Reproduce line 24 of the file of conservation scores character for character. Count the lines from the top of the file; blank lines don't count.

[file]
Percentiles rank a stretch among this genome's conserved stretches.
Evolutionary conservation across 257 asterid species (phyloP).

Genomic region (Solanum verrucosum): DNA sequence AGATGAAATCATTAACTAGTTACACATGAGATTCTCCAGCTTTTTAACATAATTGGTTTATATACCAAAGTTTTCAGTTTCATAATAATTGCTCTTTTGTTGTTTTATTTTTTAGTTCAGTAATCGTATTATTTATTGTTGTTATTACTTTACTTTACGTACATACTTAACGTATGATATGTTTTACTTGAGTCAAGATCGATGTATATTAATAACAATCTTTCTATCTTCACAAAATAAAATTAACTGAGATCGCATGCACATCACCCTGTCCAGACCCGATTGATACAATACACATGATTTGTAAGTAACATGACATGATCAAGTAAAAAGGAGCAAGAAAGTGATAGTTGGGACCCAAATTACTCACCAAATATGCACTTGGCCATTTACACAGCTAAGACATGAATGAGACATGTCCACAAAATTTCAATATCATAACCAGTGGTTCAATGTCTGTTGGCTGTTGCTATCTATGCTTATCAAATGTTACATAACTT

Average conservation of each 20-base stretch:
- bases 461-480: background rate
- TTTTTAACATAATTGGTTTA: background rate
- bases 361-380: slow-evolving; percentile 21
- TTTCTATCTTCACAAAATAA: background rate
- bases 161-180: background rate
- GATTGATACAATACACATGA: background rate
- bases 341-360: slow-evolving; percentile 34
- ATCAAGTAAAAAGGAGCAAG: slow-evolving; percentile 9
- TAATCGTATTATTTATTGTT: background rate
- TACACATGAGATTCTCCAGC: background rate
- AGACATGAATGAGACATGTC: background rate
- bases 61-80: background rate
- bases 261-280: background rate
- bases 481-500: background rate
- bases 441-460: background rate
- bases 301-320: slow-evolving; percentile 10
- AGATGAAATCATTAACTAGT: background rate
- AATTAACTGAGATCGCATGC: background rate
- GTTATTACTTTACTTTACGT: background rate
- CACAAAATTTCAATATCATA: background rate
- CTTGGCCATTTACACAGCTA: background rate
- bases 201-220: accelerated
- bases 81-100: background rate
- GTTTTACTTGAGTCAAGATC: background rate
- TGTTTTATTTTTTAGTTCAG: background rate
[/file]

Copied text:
- CACAAAATTTCAATATCATA: background rate